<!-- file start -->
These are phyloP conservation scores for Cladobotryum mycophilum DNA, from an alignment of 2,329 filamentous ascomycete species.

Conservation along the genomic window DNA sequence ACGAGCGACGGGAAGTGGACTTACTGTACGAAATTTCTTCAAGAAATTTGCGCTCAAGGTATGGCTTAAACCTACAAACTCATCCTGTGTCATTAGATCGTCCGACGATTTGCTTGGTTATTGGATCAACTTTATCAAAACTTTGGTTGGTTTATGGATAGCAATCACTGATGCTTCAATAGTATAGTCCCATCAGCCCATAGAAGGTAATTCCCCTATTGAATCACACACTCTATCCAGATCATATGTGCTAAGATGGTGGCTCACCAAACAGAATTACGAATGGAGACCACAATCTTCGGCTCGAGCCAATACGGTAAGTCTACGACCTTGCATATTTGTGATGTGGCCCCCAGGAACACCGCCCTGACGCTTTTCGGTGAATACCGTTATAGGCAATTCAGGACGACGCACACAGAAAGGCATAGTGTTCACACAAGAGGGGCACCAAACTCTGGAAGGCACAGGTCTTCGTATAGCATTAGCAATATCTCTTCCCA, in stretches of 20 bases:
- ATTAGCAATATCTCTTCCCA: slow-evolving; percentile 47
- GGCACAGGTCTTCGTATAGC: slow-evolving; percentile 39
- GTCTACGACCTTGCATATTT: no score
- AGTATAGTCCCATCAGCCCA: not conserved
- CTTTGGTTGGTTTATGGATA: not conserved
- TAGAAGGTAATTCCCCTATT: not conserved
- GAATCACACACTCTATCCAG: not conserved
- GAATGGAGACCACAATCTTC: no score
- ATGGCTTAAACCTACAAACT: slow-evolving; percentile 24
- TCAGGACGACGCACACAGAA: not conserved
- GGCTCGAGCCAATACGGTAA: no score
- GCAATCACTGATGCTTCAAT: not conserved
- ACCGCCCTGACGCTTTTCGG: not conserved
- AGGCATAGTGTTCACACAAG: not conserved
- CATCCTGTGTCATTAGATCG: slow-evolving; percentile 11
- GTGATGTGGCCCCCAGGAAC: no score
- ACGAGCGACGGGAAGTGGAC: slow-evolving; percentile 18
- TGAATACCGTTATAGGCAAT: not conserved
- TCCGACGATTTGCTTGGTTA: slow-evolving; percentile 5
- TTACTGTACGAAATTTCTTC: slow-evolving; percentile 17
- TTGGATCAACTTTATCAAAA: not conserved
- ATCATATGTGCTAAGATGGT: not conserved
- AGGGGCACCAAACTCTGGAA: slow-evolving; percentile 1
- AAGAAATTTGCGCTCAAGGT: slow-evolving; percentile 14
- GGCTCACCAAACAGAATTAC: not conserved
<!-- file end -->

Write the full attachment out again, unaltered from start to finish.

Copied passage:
These are phyloP conservation scores for Cladobotryum mycophilum DNA, from an alignment of 2,329 filamentous ascomycete species.

Conservation along the genomic window DNA sequence ACGAGCGACGGGAAGTGGACTTACTGTACGAAATTTCTTCAAGAAATTTGCGCTCAAGGTATGGCTTAAACCTACAAACTCATCCTGTGTCATTAGATCGTCCGACGATTTGCTTGGTTATTGGATCAACTTTATCAAAACTTTGGTTGGTTTATGGATAGCAATCACTGATGCTTCAATAGTATAGTCCCATCAGCCCATAGAAGGTAATTCCCCTATTGAATCACACACTCTATCCAGATCATATGTGCTAAGATGGTGGCTCACCAAACAGAATTACGAATGGAGACCACAATCTTCGGCTCGAGCCAATACGGTAAGTCTACGACCTTGCATATTTGTGATGTGGCCCCCAGGAACACCGCCCTGACGCTTTTCGGTGAATACCGTTATAGGCAATTCAGGACGACGCACACAGAAAGGCATAGTGTTCACACAAGAGGGGCACCAAACTCTGGAAGGCACAGGTCTTCGTATAGCATTAGCAATATCTCTTCCCA, in stretches of 20 bases:
- ATTAGCAATATCTCTTCCCA: slow-evolving; percentile 47
- GGCACAGGTCTTCGTATAGC: slow-evolving; percentile 39
- GTCTACGACCTTGCATATTT: no score
- AGTATAGTCCCATCAGCCCA: not conserved
- CTTTGGTTGGTTTATGGATA: not conserved
- TAGAAGGTAATTCCCCTATT: not conserved
- GAATCACACACTCTATCCAG: not conserved
- GAATGGAGACCACAATCTTC: no score
- ATGGCTTAAACCTACAAACT: slow-evolving; percentile 24
- TCAGGACGACGCACACAGAA: not conserved
- GGCTCGAGCCAATACGGTAA: no score
- GCAATCACTGATGCTTCAAT: not conserved
- ACCGCCCTGACGCTTTTCGG: not conserved
- AGGCATAGTGTTCACACAAG: not conserved
- CATCCTGTGTCATTAGATCG: slow-evolving; percentile 11
- GTGATGTGGCCCCCAGGAAC: no score
- ACGAGCGACGGGAAGTGGAC: slow-evolving; percentile 18
- TGAATACCGTTATAGGCAAT: not conserved
- TCCGACGATTTGCTTGGTTA: slow-evolving; percentile 5
- TTACTGTACGAAATTTCTTC: slow-evolving; percentile 17
- TTGGATCAACTTTATCAAAA: not conserved
- ATCATATGTGCTAAGATGGT: not conserved
- AGGGGCACCAAACTCTGGAA: slow-evolving; percentile 1
- AAGAAATTTGCGCTCAAGGT: slow-evolving; percentile 14
- GGCTCACCAAACAGAATTAC: not conserved